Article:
Thou shalt not commit adultery
The Sixth through Tenth Commandments “are easily understood from [the explanation of] the preceding; for they are all to the effect that we [be careful to] avoid doing any kind of injury to our neighbor.”
On its face, the Sixth Commandment deals with the issue of adultery. However, in true Luther style, we see that this commandment deals with so much more – namely the sanctity of marriage and the obligations of husband to wife and vice-versa. In a time when marriage seems to be disposable and the lines between who can be “married” have been substantially blurred (if not erased all together), the Lutheran Confessions as contained in the Book of Concord (into which the Small and Large Catechisms are incorporated) to which all Lutheran churches use (along with Scripture) as the basis of our theology and teaching, speak of marriage between one man and one woman in a monogamous, life-long, committed relationship sanctioned by God as bringing glory and honor to the God who created us.
From Luther’s Small Catechism
Q. What does this mean?
A. We must fear and love God, so that our words and actions will be clean and decent and so that everyone will love and honor their spouses.
Excerpt From Luther’s Large Catechism*
201] And it really aims at adultery, because among the Jews it was ordained and commanded that everyone must be married. Therefore also the young were early provided for [married], so that the virgin state was held in small esteem, neither were public prostitution and lewdness tolerated (as now). Therefore adultery was the most common form of unchastity among them.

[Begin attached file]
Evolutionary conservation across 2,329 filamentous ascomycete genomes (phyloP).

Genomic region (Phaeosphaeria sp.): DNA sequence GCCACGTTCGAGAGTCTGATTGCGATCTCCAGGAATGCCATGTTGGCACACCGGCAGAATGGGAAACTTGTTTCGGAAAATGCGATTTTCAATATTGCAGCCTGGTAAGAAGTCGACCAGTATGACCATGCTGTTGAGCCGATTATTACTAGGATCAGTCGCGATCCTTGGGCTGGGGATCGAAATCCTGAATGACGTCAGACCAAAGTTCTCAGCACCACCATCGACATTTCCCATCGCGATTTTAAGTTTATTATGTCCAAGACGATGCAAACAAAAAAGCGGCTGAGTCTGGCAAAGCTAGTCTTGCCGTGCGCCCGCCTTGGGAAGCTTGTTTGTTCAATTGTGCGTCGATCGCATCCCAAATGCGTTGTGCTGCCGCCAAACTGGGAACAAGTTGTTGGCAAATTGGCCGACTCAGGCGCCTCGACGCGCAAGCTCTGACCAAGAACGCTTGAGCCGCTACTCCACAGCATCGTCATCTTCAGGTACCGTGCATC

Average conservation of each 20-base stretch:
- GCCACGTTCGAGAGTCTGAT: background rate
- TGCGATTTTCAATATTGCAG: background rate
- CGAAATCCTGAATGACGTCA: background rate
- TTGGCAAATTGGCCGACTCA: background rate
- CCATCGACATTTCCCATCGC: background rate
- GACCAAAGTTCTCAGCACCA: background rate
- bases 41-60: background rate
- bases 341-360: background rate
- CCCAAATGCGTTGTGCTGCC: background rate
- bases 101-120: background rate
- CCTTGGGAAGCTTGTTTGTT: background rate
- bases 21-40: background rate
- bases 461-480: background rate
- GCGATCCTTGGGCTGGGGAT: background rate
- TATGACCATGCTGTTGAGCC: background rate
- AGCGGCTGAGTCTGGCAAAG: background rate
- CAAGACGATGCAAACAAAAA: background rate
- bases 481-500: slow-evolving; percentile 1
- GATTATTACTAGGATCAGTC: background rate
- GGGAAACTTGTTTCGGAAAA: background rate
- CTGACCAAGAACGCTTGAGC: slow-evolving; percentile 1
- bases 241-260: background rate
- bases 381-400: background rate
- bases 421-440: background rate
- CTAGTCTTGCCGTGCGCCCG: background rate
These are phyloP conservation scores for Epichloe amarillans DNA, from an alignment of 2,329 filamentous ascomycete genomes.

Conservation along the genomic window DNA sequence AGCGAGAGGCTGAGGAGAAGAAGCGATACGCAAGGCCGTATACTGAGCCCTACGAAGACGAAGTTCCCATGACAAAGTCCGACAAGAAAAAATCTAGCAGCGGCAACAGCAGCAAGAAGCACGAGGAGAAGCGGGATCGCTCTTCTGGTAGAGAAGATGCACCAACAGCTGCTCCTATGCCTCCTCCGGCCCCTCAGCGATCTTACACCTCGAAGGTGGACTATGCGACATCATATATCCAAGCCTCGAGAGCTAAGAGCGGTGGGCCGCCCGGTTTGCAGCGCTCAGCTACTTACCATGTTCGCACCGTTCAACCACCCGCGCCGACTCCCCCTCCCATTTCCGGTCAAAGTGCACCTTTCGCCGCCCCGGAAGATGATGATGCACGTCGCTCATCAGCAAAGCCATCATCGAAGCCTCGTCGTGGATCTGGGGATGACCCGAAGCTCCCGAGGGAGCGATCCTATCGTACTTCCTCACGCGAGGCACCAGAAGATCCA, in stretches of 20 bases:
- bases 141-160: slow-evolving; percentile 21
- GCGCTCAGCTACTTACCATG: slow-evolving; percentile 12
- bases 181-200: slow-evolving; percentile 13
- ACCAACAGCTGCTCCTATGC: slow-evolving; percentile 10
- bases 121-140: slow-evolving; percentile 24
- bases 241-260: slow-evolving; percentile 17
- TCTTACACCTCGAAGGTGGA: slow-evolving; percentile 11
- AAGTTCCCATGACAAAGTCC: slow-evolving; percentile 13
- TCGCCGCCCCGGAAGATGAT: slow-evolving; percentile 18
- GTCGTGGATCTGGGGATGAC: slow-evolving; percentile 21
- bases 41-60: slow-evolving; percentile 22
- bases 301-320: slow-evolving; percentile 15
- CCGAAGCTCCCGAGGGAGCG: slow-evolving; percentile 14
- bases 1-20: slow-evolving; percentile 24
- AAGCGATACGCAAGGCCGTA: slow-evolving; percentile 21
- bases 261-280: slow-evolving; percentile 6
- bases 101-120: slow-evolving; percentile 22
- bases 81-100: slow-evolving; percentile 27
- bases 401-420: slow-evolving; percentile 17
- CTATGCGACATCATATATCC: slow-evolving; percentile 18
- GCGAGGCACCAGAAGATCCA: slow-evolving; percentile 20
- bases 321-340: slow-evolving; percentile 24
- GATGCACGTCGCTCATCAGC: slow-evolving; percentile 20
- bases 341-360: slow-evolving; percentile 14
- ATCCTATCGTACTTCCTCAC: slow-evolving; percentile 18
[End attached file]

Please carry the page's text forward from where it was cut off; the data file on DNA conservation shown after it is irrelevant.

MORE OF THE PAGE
202] But because among us there is such a shameful mess and the very dregs of all vice and lewdness, this commandment is directed also against all manner of unchastity, whatever it may be called; 203] and not only is the external act forbidden, but also every kind of cause, incitement, and means, so that the heart, the lips, and the whole body may be chaste and afford no opportunity, help, or persuasion to inchastity. 204] And not only this, but that we also make resistance, afford protection and rescue wherever there is danger and need; and again, that we give help and counsel, so as to maintain our neighbor's honor. For whenever you omit this when you could make resistance, or connive at it as if it did not concern you, you are as truly guilty as the one perpetrating the deed. 205] Thus, to state it in the briefest manner, there is required this much, that everyone both live chastely himself and help his neighbor do the same, so that God by this commandment wishes to hedge round about and protect [as with a rampart] every spouse that no one trespass against them.
206] But since this commandment is aimed directly at the state of matrimony and gives occasion to speak of the same, you must well understand and mark, first, how gloriously God honors and extols this estate, inasmuch as by His commandment He both sanctions and guards it. He has sanctioned it above in the Fourth Commandment: Honor thy father and thy mother; but here He has (as we said) hedged it about and protected it. 207] Therefore He also wishes us to honor it, and to maintain and conduct it as a divine and blessed estate; because, in the first place, He has instituted it before all others, and therefore created man and woman separately (as is evident), not for lewdness, but that they should [legitimately] live together, be fruitful, beget children, and nourish and train them to the honor of God.
Large Catechism Text in the public domain. http://bookofconcord.org/lc-3-tencommandments.php